A Half-Baked Theory on ADHD

Everyone’s just been waiting for me to dispense completely unfounded medical opinions based on a hunch, right? Well, having had occasion recently to closely observe various people going about their daily routines, I have been thinking a lot about ADHD and focus. The traditional line on ADHD is that it’s an inability to focus, that it makes you easily distracted and you forget what you’re doing. But what I have more noticed is that for most daily activities, neurotypical people don’t use their brain to accomplish them; they get into their muscle memory and then their body just executes them while their mind wanders free in the clouds. But for people with ADHD (at least those I have lived with, which is quite a few), this never seems to happen — they have to focus mentally on a task no matter how many times they’ve performed it because when their mind drifts, their body simply stops performing the task and wanders off from it.

I am praised as being an especially focused person and always have been, but I actually am almost never thinking about what I’m doing. My body is just going through the day performing tasks. I even write sometimes while thinking about something else entirely. I would never have to remember where my keys are, because I don’t ever think about my keys. My hands store and retrieve them in a location automatically when I come in the door. I don’t have to focus on doing laundry while also making pasta, because my brain is not involved in that combination of activities — my brain is thinking about the recent loss of my human rights while my body carries on with whatever chores it has started.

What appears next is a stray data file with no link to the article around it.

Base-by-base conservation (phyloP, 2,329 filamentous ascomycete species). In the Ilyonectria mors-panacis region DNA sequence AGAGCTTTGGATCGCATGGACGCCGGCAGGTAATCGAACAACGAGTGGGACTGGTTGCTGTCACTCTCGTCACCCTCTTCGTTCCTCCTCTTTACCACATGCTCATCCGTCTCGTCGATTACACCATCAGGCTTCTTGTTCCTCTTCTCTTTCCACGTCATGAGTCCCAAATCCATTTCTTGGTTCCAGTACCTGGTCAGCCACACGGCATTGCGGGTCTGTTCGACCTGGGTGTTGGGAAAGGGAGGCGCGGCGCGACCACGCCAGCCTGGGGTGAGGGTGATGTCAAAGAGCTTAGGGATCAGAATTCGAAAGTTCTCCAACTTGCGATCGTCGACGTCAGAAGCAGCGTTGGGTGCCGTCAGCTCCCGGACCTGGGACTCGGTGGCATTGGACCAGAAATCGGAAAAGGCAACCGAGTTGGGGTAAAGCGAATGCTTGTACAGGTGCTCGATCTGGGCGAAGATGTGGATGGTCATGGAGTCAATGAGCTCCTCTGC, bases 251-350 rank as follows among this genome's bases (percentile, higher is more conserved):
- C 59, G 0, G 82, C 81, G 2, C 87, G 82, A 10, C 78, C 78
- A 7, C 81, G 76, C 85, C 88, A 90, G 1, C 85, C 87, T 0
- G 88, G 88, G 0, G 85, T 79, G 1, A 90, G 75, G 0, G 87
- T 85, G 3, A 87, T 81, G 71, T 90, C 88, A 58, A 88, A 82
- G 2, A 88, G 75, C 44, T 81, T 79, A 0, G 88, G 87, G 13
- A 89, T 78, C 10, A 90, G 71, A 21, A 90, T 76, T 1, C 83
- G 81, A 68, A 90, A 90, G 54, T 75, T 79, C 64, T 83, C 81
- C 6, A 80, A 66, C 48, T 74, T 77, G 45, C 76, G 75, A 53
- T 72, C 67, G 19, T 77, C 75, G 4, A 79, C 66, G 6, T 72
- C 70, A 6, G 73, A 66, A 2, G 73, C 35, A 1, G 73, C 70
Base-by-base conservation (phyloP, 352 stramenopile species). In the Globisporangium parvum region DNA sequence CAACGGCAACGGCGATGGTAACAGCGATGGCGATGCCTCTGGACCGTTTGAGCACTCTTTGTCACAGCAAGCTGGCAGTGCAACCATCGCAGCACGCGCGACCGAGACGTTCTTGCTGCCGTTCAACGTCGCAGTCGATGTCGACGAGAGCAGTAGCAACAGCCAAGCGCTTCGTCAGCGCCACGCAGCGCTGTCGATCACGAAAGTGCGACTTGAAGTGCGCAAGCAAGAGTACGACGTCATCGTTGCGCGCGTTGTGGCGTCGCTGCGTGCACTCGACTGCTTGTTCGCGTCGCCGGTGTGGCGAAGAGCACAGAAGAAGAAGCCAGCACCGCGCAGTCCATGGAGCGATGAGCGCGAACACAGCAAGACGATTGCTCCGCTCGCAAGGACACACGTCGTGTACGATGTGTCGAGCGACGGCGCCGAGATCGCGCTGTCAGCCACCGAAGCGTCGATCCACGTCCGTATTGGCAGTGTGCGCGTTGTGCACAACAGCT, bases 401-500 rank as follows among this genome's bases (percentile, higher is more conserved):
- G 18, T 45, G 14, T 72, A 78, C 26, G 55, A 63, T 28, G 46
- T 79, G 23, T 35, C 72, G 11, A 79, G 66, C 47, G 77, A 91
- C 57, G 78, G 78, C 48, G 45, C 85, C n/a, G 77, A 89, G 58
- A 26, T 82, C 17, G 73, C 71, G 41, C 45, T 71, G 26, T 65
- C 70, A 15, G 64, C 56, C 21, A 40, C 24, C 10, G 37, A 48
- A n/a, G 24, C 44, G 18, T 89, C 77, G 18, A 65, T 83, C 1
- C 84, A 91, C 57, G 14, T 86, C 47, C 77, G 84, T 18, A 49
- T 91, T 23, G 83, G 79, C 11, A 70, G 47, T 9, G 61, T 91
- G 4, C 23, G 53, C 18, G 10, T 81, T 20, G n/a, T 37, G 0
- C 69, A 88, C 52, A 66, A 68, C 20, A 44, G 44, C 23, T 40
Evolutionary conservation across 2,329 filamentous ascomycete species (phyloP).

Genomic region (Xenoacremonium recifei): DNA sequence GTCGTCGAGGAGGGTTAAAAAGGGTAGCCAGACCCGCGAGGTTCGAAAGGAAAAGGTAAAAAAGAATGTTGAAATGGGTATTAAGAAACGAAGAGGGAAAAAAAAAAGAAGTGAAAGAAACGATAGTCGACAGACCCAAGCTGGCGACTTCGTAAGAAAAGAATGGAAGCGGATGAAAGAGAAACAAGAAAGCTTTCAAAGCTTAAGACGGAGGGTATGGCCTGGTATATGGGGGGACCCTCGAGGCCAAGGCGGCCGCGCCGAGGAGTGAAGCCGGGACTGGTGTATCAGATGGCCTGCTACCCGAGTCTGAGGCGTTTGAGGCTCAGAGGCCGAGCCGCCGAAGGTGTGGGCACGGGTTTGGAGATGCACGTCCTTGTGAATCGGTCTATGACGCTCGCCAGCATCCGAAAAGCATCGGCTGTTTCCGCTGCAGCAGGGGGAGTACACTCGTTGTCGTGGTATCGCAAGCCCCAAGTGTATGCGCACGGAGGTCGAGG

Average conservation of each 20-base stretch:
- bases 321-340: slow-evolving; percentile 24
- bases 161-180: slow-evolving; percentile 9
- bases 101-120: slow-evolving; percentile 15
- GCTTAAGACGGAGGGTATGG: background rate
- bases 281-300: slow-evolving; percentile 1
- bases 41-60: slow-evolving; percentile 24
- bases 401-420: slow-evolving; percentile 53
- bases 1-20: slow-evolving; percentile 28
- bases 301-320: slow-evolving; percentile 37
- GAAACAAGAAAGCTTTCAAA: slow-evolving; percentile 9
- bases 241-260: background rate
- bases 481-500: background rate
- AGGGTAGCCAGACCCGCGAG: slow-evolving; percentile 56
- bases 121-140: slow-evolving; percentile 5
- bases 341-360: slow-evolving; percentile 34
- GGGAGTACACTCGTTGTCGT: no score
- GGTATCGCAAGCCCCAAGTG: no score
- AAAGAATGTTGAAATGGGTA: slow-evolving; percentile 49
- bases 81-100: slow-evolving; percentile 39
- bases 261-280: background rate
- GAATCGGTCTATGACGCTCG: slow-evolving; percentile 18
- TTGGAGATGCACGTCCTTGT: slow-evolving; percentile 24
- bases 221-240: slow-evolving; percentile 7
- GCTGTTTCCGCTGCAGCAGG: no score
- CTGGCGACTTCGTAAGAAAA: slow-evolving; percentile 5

So what if everybody is equally unfocused, and this is less about our focus and more about the extent to which our bodies function as programmable automatons, or fail to?

Driving, on the other hand, is an activity that never gets into my subconscious muscle memory, because I am terrified of driving and of being in cars, and that never goes away no matter how many times I do it. So while other people can easily drive and carry on conversations, if someone in the car is talking to me, driving becomes impossible for me. I cannot split my attention in that way, because my brain is always actively involved in the driving — the fear acts as an interruptor that blocks my body from taking the wheel (literally). But that is the exception on tasks I regularly perform; usually, my brain isn’t involved at all.

By the way, sorry if any of this is accidentally offensive in some way (I don’t think it is?), but before you cancel me, I’m allowed to say it, because I also have been diagnosed with ADHD. I don’t really think I have it, but I’m not above indignantly claiming that I do in order to make a point. Although actually maybe I do have it, because whenever I do have to fully focus my mind on something (a conversation, reading, writing something complex), I have to spend like 30-60 minutes sort of meditating myself into it by force, because otherwise my brain keeps wandering off to obsess about other things like, say, the fact that over half the US population is now not in full possession of their own bodies. And I also can’t listen to anything anyone else says unless there are subtitles or I’m also playing with a coloring app on my phone. I took adderall for awhile and it fixed all this, but when Edith was born I decided I cared about longevity and although I don’t know for sure, I just feel like taking speed every day probably doesn’t contribute to living into one’s dotage, especially when combined with all my other unhealthy lifestyle factors which I am making no serious effort to improve, so I cut it out.

And so if you’re ever talking to me and it becomes clear that I have not been paying attention to what you’re saying whatsoever but have just been nodding and smiling and interjecting politely while my brain is obsessing about something like, oh, I don’t know, a massive backslide in women’s rights that will make our overall society substantially worse by just about any metric you could think of, you can’t get mad at me about it, because I’m just trying to stay healthy for my child.

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